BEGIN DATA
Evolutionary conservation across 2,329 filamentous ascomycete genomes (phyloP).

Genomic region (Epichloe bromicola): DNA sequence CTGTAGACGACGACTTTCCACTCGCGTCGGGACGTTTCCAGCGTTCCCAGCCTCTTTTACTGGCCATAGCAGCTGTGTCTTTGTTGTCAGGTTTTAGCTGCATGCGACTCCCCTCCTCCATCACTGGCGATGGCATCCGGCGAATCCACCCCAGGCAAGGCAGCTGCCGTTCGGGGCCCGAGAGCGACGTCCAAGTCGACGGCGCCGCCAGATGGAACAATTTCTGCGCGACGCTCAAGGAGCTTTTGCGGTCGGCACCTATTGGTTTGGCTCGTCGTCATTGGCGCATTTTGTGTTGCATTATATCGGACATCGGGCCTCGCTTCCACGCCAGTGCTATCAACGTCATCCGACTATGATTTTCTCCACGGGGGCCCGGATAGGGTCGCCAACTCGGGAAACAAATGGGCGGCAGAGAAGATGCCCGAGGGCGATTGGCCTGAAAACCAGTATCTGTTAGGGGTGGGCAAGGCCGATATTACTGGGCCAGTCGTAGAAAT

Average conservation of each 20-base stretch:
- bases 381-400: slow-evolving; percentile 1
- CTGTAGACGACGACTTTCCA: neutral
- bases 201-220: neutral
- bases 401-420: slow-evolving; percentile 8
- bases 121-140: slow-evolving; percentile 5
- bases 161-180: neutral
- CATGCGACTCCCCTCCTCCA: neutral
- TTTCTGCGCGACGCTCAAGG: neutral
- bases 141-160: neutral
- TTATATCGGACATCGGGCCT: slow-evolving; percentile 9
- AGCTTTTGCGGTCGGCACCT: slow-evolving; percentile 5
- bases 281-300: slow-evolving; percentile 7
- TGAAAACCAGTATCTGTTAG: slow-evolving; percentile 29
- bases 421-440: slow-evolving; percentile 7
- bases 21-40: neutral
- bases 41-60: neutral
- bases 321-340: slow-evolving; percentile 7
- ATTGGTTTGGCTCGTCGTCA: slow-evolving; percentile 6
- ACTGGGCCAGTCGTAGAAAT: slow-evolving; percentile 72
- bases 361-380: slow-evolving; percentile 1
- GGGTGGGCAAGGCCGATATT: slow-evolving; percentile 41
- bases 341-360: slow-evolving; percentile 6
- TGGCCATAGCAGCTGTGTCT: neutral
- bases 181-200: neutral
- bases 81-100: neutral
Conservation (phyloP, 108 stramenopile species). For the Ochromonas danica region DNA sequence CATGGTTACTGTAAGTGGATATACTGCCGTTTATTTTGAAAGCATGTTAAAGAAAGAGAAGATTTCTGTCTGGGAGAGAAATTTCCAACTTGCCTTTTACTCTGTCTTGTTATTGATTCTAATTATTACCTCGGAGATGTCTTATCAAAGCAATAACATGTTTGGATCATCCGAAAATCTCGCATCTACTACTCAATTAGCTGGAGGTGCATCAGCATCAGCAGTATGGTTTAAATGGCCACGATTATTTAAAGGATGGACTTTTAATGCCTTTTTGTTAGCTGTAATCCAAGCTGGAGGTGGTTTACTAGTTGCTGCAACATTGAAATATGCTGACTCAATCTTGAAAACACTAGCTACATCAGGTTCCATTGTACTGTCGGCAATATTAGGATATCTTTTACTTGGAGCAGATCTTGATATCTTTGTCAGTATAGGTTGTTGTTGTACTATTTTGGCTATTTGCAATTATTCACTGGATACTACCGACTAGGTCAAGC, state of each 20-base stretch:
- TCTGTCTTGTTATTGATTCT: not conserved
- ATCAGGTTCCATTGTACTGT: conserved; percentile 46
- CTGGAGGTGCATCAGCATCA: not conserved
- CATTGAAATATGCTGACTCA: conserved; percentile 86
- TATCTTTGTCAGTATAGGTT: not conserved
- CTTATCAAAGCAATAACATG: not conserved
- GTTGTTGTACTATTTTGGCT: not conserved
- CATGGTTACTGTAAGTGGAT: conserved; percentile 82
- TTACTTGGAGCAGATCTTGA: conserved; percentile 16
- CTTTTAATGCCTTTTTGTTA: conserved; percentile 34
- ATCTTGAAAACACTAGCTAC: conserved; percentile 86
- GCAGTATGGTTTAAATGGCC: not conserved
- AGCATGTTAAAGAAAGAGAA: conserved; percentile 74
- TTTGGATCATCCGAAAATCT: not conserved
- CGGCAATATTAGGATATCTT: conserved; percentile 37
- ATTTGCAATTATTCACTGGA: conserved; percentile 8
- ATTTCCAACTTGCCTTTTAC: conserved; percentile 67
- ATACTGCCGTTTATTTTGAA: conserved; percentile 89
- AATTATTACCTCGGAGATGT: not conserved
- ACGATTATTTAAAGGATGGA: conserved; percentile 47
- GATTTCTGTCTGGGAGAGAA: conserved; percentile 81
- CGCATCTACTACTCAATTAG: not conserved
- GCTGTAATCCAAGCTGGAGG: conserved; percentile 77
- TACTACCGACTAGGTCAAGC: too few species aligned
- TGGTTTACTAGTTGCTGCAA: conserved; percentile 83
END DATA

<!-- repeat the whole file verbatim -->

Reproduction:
Evolutionary conservation across 2,329 filamentous ascomycete genomes (phyloP).

Genomic region (Epichloe bromicola): DNA sequence CTGTAGACGACGACTTTCCACTCGCGTCGGGACGTTTCCAGCGTTCCCAGCCTCTTTTACTGGCCATAGCAGCTGTGTCTTTGTTGTCAGGTTTTAGCTGCATGCGACTCCCCTCCTCCATCACTGGCGATGGCATCCGGCGAATCCACCCCAGGCAAGGCAGCTGCCGTTCGGGGCCCGAGAGCGACGTCCAAGTCGACGGCGCCGCCAGATGGAACAATTTCTGCGCGACGCTCAAGGAGCTTTTGCGGTCGGCACCTATTGGTTTGGCTCGTCGTCATTGGCGCATTTTGTGTTGCATTATATCGGACATCGGGCCTCGCTTCCACGCCAGTGCTATCAACGTCATCCGACTATGATTTTCTCCACGGGGGCCCGGATAGGGTCGCCAACTCGGGAAACAAATGGGCGGCAGAGAAGATGCCCGAGGGCGATTGGCCTGAAAACCAGTATCTGTTAGGGGTGGGCAAGGCCGATATTACTGGGCCAGTCGTAGAAAT

Average conservation of each 20-base stretch:
- bases 381-400: slow-evolving; percentile 1
- CTGTAGACGACGACTTTCCA: neutral
- bases 201-220: neutral
- bases 401-420: slow-evolving; percentile 8
- bases 121-140: slow-evolving; percentile 5
- bases 161-180: neutral
- CATGCGACTCCCCTCCTCCA: neutral
- TTTCTGCGCGACGCTCAAGG: neutral
- bases 141-160: neutral
- TTATATCGGACATCGGGCCT: slow-evolving; percentile 9
- AGCTTTTGCGGTCGGCACCT: slow-evolving; percentile 5
- bases 281-300: slow-evolving; percentile 7
- TGAAAACCAGTATCTGTTAG: slow-evolving; percentile 29
- bases 421-440: slow-evolving; percentile 7
- bases 21-40: neutral
- bases 41-60: neutral
- bases 321-340: slow-evolving; percentile 7
- ATTGGTTTGGCTCGTCGTCA: slow-evolving; percentile 6
- ACTGGGCCAGTCGTAGAAAT: slow-evolving; percentile 72
- bases 361-380: slow-evolving; percentile 1
- GGGTGGGCAAGGCCGATATT: slow-evolving; percentile 41
- bases 341-360: slow-evolving; percentile 6
- TGGCCATAGCAGCTGTGTCT: neutral
- bases 181-200: neutral
- bases 81-100: neutral
Conservation (phyloP, 108 stramenopile species). For the Ochromonas danica region DNA sequence CATGGTTACTGTAAGTGGATATACTGCCGTTTATTTTGAAAGCATGTTAAAGAAAGAGAAGATTTCTGTCTGGGAGAGAAATTTCCAACTTGCCTTTTACTCTGTCTTGTTATTGATTCTAATTATTACCTCGGAGATGTCTTATCAAAGCAATAACATGTTTGGATCATCCGAAAATCTCGCATCTACTACTCAATTAGCTGGAGGTGCATCAGCATCAGCAGTATGGTTTAAATGGCCACGATTATTTAAAGGATGGACTTTTAATGCCTTTTTGTTAGCTGTAATCCAAGCTGGAGGTGGTTTACTAGTTGCTGCAACATTGAAATATGCTGACTCAATCTTGAAAACACTAGCTACATCAGGTTCCATTGTACTGTCGGCAATATTAGGATATCTTTTACTTGGAGCAGATCTTGATATCTTTGTCAGTATAGGTTGTTGTTGTACTATTTTGGCTATTTGCAATTATTCACTGGATACTACCGACTAGGTCAAGC, state of each 20-base stretch:
- TCTGTCTTGTTATTGATTCT: not conserved
- ATCAGGTTCCATTGTACTGT: conserved; percentile 46
- CTGGAGGTGCATCAGCATCA: not conserved
- CATTGAAATATGCTGACTCA: conserved; percentile 86
- TATCTTTGTCAGTATAGGTT: not conserved
- CTTATCAAAGCAATAACATG: not conserved
- GTTGTTGTACTATTTTGGCT: not conserved
- CATGGTTACTGTAAGTGGAT: conserved; percentile 82
- TTACTTGGAGCAGATCTTGA: conserved; percentile 16
- CTTTTAATGCCTTTTTGTTA: conserved; percentile 34
- ATCTTGAAAACACTAGCTAC: conserved; percentile 86
- GCAGTATGGTTTAAATGGCC: not conserved
- AGCATGTTAAAGAAAGAGAA: conserved; percentile 74
- TTTGGATCATCCGAAAATCT: not conserved
- CGGCAATATTAGGATATCTT: conserved; percentile 37
- ATTTGCAATTATTCACTGGA: conserved; percentile 8
- ATTTCCAACTTGCCTTTTAC: conserved; percentile 67
- ATACTGCCGTTTATTTTGAA: conserved; percentile 89
- AATTATTACCTCGGAGATGT: not conserved
- ACGATTATTTAAAGGATGGA: conserved; percentile 47
- GATTTCTGTCTGGGAGAGAA: conserved; percentile 81
- CGCATCTACTACTCAATTAG: not conserved
- GCTGTAATCCAAGCTGGAGG: conserved; percentile 77
- TACTACCGACTAGGTCAAGC: too few species aligned
- TGGTTTACTAGTTGCTGCAA: conserved; percentile 83